The Democrats say there is "overwhelming evidence" of the use of forced labor in polysilicon production that exceeds the standard for action under Section 307 of the Tariff Act of 1930, which prohibits the importation of merchandise mined, produced or manufactured in any country by forced or indentured labor.

"I understand sometimes it takes time for Customs to investigate and make a determination," said Senate Finance Chair Ron Wyden (D-Ore.), who has separately pressed the issue in the Senate. "Supply chain issues can be incredibly complicated, and in some instances it's hard to get reliable information, particularly if you're talking about Xinjiang, [where] their information is tightly controlled. But aggressive, unrelenting enforcement is, to me, the prescription for this."

Biden and fellow G7 nations vaulted the issue into focus at the recent summit when countries signed onto a carefully worded joint communiqué that called on China "to respect human rights and fundamental freedoms, especially in relation to Xinjiang." It did not lay out any specific action for the U.S., nor did it specifically link Xinjiang to the concerns of forced labor in the solar supply.

"The basic notion in the communiqué was [to] call out Xinjiang in terms of its human rights abuses and then establish a neutral principle that all democracies can stand behind," National Security Advisor Jake Sullivan recently said aboard Air Force One. "We are going to take concrete action and countermeasures against forced labor in these areas, and when you actually apply that in practice, that will have an impact on Xinjiang."

But some in the industry are skeptical of how effective a WRO would be in eradicating forced labor in the complex solar supply chain given limited visibility into China's activities.

"That [WRO] cannot be the only mechanism because that's a slender reed on which we're hanging all of our enforcement efforts," one trade association official said. "That's not the strong international mechanism that we need to send a message to China that this is unacceptable."

CBP's enforcement strategy for any upcoming trade ban is not yet clear. But in the case of the Xinjiang cotton ban, the agency has taken a hard line, forcing companies that import cotton products from China to trace their fibers all the way back through growth and processing. If companies cannot prove their fibers are not from Xinjiang, Customs seizes the shipment.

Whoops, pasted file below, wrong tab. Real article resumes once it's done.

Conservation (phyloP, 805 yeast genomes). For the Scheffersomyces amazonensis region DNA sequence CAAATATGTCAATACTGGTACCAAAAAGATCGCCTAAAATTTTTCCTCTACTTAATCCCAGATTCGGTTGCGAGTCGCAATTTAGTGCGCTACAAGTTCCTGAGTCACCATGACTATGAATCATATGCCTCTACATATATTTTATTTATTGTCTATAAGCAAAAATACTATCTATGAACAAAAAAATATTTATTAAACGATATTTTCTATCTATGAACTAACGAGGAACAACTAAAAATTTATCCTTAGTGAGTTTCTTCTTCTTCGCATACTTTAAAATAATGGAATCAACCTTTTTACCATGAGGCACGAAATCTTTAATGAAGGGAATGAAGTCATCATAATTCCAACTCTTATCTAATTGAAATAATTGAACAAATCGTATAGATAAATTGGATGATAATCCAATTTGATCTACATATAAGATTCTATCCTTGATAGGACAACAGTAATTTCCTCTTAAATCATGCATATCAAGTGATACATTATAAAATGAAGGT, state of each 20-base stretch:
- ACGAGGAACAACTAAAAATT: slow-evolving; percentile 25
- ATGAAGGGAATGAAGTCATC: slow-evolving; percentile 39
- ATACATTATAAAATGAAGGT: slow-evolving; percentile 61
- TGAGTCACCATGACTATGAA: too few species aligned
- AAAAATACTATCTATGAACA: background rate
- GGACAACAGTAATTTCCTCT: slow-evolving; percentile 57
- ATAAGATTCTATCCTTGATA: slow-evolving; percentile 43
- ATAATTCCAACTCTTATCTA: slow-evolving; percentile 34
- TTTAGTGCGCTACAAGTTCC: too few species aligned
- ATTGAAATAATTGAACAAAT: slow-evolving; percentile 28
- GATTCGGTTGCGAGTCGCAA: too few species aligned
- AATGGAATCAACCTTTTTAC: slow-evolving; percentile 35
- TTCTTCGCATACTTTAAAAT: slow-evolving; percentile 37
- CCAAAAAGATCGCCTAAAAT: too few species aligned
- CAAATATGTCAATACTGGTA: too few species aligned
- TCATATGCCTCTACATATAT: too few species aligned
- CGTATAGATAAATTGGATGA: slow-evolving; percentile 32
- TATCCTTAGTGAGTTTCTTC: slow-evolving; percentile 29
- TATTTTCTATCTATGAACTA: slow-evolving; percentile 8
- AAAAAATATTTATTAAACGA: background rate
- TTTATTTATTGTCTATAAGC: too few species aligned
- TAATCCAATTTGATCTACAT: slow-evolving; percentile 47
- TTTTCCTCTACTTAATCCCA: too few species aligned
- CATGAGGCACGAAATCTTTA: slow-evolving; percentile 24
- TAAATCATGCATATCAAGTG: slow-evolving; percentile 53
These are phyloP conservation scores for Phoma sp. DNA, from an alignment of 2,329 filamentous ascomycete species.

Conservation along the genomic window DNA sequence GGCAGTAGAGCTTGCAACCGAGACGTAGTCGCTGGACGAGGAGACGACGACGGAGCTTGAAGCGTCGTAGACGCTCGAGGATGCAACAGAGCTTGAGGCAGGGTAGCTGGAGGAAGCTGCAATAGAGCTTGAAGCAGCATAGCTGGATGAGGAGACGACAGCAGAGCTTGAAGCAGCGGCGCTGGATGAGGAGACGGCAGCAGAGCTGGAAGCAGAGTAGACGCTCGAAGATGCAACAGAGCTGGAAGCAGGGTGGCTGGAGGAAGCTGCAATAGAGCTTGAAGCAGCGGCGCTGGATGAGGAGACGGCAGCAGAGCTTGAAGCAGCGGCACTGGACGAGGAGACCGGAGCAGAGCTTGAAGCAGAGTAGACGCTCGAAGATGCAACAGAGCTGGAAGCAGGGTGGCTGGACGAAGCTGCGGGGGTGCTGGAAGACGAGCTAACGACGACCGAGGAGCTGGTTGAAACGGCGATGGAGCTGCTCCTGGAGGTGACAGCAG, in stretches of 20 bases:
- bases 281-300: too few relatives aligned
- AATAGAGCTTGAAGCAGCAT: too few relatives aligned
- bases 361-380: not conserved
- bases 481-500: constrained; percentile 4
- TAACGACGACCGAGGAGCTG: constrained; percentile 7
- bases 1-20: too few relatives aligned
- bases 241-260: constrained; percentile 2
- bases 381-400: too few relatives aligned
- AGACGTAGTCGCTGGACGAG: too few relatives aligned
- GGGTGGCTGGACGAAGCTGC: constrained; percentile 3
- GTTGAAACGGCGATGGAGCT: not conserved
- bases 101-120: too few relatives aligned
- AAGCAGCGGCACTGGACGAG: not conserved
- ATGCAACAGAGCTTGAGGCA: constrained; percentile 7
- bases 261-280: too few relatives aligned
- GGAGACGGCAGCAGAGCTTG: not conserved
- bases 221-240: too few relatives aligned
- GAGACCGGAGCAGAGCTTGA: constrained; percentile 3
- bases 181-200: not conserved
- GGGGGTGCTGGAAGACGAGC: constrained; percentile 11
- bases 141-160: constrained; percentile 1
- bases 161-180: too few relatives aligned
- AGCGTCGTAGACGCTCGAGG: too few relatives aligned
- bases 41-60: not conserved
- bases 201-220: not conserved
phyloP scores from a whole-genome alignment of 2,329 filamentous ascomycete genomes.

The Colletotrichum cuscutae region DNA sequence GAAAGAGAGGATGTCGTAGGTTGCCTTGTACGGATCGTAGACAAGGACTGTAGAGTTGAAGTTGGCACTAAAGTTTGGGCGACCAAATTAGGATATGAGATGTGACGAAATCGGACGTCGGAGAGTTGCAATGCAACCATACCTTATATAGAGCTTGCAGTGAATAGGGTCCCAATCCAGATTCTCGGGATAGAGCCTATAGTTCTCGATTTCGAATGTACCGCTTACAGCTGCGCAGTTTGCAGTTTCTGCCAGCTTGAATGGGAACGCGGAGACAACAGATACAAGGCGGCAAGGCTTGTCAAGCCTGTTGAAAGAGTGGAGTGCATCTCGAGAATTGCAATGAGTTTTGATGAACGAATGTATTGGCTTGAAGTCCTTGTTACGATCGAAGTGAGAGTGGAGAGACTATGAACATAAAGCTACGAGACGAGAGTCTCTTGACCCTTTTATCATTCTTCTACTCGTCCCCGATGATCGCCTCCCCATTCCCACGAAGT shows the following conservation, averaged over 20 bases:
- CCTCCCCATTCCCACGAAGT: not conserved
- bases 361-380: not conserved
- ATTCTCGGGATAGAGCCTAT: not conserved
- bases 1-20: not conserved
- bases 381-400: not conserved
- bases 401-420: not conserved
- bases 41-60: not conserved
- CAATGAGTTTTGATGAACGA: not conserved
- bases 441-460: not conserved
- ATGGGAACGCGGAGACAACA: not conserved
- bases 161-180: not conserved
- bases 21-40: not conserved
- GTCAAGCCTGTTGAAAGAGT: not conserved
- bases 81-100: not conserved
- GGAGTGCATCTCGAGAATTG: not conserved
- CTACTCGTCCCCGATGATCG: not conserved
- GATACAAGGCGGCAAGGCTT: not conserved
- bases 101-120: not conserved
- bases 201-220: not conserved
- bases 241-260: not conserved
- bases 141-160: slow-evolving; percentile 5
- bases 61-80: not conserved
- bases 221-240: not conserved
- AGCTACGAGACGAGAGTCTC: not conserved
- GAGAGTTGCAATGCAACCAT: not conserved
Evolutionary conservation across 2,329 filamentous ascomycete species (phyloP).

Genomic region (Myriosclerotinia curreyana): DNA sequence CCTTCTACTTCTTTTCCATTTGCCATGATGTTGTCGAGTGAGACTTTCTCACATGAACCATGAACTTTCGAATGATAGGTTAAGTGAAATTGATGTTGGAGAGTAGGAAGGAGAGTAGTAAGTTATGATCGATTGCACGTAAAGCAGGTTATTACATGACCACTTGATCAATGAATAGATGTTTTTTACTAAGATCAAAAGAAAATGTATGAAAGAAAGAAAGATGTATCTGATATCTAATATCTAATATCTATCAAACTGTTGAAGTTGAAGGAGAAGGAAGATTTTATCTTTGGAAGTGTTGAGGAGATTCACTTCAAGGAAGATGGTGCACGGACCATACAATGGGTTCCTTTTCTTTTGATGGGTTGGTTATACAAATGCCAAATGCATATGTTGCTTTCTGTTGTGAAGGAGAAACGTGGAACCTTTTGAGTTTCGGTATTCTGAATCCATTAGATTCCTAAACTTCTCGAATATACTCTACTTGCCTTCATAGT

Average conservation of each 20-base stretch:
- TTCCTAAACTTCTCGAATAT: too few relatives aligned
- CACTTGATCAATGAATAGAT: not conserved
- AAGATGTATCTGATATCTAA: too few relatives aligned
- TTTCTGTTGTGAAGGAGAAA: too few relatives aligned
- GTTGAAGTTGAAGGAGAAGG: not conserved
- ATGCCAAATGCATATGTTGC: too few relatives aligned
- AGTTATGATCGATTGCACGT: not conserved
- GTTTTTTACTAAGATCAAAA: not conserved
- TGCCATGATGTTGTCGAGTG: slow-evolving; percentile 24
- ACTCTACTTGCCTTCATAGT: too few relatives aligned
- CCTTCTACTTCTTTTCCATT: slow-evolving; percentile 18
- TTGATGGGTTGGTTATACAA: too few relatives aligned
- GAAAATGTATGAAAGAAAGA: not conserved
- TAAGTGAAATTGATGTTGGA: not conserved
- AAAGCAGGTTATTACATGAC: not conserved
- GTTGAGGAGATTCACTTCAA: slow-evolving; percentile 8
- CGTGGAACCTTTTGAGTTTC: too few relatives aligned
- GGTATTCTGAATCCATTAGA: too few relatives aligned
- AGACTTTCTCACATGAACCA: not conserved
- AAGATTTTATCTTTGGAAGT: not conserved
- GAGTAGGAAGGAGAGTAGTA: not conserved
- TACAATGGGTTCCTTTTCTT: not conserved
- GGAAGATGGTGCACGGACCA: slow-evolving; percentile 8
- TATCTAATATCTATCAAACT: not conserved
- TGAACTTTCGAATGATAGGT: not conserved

For the solar industry, which is coming off its latest record year of installations and is expected to see capacity quadruple this decade, the potential threat to supplies could hurt the supply chain that is already slowing projects and raising costs. That could slow deployment of the technology helping to drive Biden's effort to put the country on a path to eliminate carbon dioxide emissions from the power grid by 2035.

The Solar Energy Industries Association led a pledge signed by hundreds of solar companies earlier this year committing to help ensure that the solar supply chain is free of forced labor. It also released a supply chain traceability protocol to help companies track products and components to the source, and called on its members to exit Xinjiang by the end of this month.

SEIA President and CEO Abigail Ross Hopper said that even if the administration did pursue a WRO that was targeted either at specific companies or Xinjiang, U.S. solar panel companies were already taking action to avoid disruptions in the supply chain.

"We spent the last nine months basically signaling to our companies that regardless of what actions the federal government took, they needed to take action to get out of there," she said. "And I think the vast majority of them have done that."

Roughly 45 percent of the global supply of solar-grade polysilicon was produced by the four Xinjiang-based manufacturers in 2020, according to Germany-based Bernreuter Research. Another 35 percent came from other regions in China, while the remaining 20 percent came from outside China. SEIA has said it believes that's enough to supply the U.S., without polysilicon from Xinjiang.

Still, the U.S. solar industry is already starting to feel broader solar supply chain constraints.

A quarterly report from SEIA released last week cautioned that while average solar system prices remained relatively stable from the last quarter of 2020 to the first quarter of this year, key inputs for solar modules and installations, including polysilicon, are facing constraints.